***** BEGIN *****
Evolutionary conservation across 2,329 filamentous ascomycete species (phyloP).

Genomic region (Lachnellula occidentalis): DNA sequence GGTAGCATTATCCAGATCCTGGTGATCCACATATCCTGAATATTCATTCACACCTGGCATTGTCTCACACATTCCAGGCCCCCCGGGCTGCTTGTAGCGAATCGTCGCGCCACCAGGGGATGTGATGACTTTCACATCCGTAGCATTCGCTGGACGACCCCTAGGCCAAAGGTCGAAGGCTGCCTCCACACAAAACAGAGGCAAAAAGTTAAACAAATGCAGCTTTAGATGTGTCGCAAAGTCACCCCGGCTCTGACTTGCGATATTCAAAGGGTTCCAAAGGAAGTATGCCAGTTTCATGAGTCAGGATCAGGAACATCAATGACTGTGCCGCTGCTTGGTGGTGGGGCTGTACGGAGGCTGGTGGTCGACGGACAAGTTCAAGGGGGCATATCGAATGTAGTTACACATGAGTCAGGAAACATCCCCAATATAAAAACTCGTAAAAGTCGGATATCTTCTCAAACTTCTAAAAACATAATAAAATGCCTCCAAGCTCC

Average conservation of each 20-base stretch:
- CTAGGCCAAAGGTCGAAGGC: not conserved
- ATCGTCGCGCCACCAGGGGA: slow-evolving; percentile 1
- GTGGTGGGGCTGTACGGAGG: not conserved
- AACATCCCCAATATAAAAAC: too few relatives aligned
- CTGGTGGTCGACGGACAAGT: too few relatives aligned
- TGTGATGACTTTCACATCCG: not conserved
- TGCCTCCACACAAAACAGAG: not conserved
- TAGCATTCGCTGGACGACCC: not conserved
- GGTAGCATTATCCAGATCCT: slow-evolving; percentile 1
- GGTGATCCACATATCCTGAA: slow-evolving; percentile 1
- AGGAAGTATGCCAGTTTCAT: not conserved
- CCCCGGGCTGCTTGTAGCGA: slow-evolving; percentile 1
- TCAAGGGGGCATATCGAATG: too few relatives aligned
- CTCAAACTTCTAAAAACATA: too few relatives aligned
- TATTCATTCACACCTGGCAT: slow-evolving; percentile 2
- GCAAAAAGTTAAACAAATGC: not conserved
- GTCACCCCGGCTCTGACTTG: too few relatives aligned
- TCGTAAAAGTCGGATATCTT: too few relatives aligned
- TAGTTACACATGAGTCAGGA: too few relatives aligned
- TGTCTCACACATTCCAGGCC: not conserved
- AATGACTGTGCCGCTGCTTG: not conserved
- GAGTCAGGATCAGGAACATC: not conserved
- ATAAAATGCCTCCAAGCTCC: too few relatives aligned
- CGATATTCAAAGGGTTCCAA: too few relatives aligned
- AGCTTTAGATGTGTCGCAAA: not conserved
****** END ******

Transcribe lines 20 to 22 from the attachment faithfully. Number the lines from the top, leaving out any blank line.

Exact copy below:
- GTCACCCCGGCTCTGACTTG: too few relatives aligned
- TCGTAAAAGTCGGATATCTT: too few relatives aligned
- TAGTTACACATGAGTCAGGA: too few relatives aligned